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Canada’s one-tier healthcare system has always been a sham

Oh Danny Boy, the American Healthcare System is calling

By —— Bio and Archives--February 4, 2010

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imageEarlier this week it was revealed that Newfoundland and Labrador Premier Danny Williams was going to the United States for heart surgery. Like most Canadian politicians, Williams is a big proponent of Canada’s socialized health care system.

The premier’s office has been tight lipped about exactly what is wrong with Williams and has only said that whatever treatment that he needs is not available in his home province.

Apparently his doctors advised him to head south of the border for a necessary operation. The medical establishment is furious, arguing that even if what the premier requires is not available in Newfoundland and Labrador, treatment is surely available somewhere else in Canada. And it probably is.

Danny Williams is not the first high profile Canadian politician to champion Canada’s healthcare system and then go to the U.S. when he’s the one who needs medical attention. And unless Barack Obama completely restructures the American system, he won’t be the last. When King Hussein of Jordan died and leaders around the world flew to Amman to pay their respects, then Canadian Prime Minister Jean Chrétien was one of the few not to attend. Chrétien was “skiing in British Columbia” and just had no way to get to Jordan. The region where the former PM was “skiing” was close to where the upcoming Winter Olympics are being held. But the Prime Minister of Canada, with his staff and private jets just couldn’t figure out how to get out of B.C. and go over to Jordan. Later on it was revealed that Chrétien hadn’t been skiing at all; he had been at the Mayo Clinic in Rochester, Minnesota. But Danny boy made a big mistake; you’re not supposed to let anyone know where you are when you leave the country for medical reasons. Whatever can be said about Williams, one thing is clear; he’s no Jean Chrétien.

Canada has at least achieved one of the pillars of its healthcare system – equal access. As the head of a Canadian province, Danny Williams has no greater access to the system than a homeless person does. The problem of course is that we are not supposed to have a two-tiered healthcare system. But we do have one as long as people like Williams have enough money to leave the country and pay for medical treatment outside of Canada. Williams’ money is the real reason that many people are upset. The Toronto Star best expressed this outrage among medicare defenders in their headline, “‘Danny Millions’ Williams heads south for heart surgery”. The premier is resented because the former millionaire businessman can afford to go to the United States and pay for treatment while other Canadians can’t afford it. Williams should do the patriotic thing and sacrifice his life on a waiting list.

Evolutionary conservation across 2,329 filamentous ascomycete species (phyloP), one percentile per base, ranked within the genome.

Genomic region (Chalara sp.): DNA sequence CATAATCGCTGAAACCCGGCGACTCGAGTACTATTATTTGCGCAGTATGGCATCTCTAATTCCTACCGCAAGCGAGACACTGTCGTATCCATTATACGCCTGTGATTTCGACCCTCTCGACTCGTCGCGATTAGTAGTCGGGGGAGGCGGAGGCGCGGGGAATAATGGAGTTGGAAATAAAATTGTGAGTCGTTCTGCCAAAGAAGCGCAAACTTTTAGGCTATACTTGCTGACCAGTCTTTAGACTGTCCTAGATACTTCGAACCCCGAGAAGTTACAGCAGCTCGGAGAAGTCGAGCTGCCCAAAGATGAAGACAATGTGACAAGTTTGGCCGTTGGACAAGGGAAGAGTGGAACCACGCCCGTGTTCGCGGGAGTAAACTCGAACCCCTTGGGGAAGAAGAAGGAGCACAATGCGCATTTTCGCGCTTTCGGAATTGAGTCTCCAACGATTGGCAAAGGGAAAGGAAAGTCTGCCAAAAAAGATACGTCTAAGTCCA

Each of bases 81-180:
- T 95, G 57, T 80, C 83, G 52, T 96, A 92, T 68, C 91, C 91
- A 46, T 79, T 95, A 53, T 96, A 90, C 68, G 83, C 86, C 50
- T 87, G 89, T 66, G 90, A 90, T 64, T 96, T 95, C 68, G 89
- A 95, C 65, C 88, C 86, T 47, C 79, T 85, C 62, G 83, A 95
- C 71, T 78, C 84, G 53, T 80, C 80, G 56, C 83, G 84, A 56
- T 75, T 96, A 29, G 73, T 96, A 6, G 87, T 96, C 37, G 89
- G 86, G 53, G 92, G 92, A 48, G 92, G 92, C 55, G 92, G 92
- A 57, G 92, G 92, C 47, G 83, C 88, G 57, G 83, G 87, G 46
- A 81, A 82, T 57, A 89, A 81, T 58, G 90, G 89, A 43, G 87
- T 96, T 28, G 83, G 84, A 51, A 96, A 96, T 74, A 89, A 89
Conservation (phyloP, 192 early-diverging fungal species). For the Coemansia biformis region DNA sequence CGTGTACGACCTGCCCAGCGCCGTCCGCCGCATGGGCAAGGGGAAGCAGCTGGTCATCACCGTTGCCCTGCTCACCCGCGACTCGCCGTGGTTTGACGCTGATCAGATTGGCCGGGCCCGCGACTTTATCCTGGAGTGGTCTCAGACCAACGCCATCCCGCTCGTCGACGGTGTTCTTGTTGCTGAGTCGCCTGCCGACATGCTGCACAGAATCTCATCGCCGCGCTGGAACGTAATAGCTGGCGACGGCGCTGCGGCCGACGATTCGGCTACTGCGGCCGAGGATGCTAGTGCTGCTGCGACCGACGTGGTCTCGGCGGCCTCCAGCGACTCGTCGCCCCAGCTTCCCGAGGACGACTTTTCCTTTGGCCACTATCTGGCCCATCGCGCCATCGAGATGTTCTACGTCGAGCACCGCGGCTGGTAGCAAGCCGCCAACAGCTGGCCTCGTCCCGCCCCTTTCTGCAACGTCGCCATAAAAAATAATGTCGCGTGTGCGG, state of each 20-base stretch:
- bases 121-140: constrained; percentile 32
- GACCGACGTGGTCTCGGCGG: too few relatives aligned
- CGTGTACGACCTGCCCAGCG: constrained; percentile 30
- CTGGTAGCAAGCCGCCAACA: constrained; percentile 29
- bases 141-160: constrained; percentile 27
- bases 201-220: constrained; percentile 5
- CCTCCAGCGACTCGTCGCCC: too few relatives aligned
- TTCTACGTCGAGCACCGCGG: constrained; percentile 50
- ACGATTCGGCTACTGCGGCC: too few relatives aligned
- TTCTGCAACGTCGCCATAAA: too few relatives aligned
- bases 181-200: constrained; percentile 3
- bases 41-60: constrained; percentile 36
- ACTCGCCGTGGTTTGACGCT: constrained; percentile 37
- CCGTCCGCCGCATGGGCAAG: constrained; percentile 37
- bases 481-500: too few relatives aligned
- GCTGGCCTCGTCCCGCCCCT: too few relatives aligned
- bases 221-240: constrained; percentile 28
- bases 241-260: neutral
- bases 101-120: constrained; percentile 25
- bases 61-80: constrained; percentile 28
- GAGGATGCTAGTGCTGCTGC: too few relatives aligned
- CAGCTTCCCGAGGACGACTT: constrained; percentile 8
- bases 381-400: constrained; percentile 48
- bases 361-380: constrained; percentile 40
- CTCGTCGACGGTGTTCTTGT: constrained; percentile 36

Canada’s one-tier healthcare system has always been a sham. Government run healthcare only covers services in a province that the provincial government deems medically necessary. When a province wants to cut expenditures, as Ontario did a couple of years ago, they simply delist certain procedures. What was medically necessary one day becomes medically unnecessary the next, forcing people to pay for treatment. The governments that praise the so-called one tier system don’t see anything wrong with that.

Canada is huge geographically but most of its 33 million people live in the south. Canada’s three major cities, Montreal, Toronto and Vancouver are less than a two hour drive from the American border. Canadians who can afford it and want better or at least quicker medical treatment often go to the United States. This only becomes a problem when a high profile person like Danny Williams lets it leak out that he’s having surgery in the United States.

Williams’ southern excursion is especially newsworthy in the United States where opponents of Obamacare have been handed another argument against those who favour a Canadian-style healthcare system. But in Canada, despite the whining and complaining, what Danny Williams did was not unique or extraordinary; we just prefer to keep the practice hidden.

Arthur Weinreb -- Bio and Archives | Comments

Arthur Weinreb is an author, columnist and Associate Editor of Canada Free Press. Arthur’s latest book, Ford Nation: Why hundreds of thousands of Torontonians supported their conservative crack-smoking mayor is available at Amazon. Racism and the Death of Trayvon Martin is also available at Smashwords. His work has appeared on Newsmax.com,  Drudge Report, Foxnews.com.

Older articles (2007) by Arthur Weinreb

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